where b is an integer greater than 1.
If I was confident in my answer 1/(b-1) I would have posted this in the Math Challenge forum. Wolfram Alpha and Maple have no idea what to do with it, even for specific values of b and for finite intervals.
where b is an integer greater than 1.
If I was confident in my answer 1/(b-1) I would have posted this in the Math Challenge forum. Wolfram Alpha and Maple have no idea what to do with it, even for specific values of b and for finite intervals.
Plugging into mathematica with specific values for b you get
b = 1.1, integral = 8.04619
b = 2, integral = 0.989315
b = 10, integral = 0.101846
b = 100, integral = 0.00999388
This seems close to 1/(b-1) and I wouldn't be too suprised if the discrepancies are due to the fact this integral is poorly behaved.
I agree with the answer 1/(b-1) in the case where b is an integer. For non-integer values of b I'm not so happy with it. I think that if no power of b is an integer then the answer will be \sum_{k=1}^{\infty} \frac{1}{\lceil b^k \rceil}. If it were not for the ceiling function in the denominator, that would agree with your answer.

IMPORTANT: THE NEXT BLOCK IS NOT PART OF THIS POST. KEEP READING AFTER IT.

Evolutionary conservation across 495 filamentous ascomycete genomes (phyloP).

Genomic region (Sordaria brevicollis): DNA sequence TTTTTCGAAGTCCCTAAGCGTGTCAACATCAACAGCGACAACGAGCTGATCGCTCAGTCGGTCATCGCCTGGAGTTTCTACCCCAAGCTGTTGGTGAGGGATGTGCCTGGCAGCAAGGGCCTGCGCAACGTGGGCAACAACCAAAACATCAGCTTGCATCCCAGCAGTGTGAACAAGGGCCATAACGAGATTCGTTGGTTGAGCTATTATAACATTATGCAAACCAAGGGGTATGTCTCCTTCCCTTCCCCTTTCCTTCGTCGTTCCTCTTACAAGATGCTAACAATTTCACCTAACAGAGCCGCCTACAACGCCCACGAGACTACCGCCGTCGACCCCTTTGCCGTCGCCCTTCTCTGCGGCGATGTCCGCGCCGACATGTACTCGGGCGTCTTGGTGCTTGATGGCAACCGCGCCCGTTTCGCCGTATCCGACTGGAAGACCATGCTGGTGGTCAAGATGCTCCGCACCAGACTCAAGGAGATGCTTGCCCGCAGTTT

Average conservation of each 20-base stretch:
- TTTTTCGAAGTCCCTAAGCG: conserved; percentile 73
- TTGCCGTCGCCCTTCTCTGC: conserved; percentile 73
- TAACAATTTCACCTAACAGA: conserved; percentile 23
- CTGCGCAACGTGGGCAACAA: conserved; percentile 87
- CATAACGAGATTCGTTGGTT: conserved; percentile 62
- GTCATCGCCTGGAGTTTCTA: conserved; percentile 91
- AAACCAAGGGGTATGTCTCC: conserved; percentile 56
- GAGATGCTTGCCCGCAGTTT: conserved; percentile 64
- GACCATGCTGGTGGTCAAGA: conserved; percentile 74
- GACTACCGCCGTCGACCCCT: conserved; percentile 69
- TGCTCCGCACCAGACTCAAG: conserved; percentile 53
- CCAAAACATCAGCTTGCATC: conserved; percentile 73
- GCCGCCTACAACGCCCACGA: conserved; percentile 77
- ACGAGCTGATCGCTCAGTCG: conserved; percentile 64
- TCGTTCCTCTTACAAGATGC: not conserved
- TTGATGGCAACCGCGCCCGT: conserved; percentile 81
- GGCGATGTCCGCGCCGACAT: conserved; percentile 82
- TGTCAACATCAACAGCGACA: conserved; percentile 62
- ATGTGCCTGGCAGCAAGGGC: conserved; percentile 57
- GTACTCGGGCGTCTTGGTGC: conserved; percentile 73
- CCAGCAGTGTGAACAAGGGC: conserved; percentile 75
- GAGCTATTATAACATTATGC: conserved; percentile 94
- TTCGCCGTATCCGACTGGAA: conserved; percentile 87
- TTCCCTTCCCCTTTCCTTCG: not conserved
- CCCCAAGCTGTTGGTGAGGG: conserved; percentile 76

If b is a number like with some powers integral and some powers non-integral, the answer would be very hard to compute.
Without LaTeX being available at present, I couldn't face trying to give a detailed solution. Basically, you need to notice that the integrand is zero when x>1, so you only need to look at the intervals 1/(n+1) < x < 1/n, where the integrand is equal to the integer part of \log_{b}n. The difficulties arise from handling the cases where \log_{b}n is already an integer.
Edit. As usual, I didn't read the problem carefully enough, where it stipulates that b is an integer. So yes, I agree with the given solution!
You can use http://www.quicklatex.com/ to render latex and then imbed them as images. It's very quick and simple.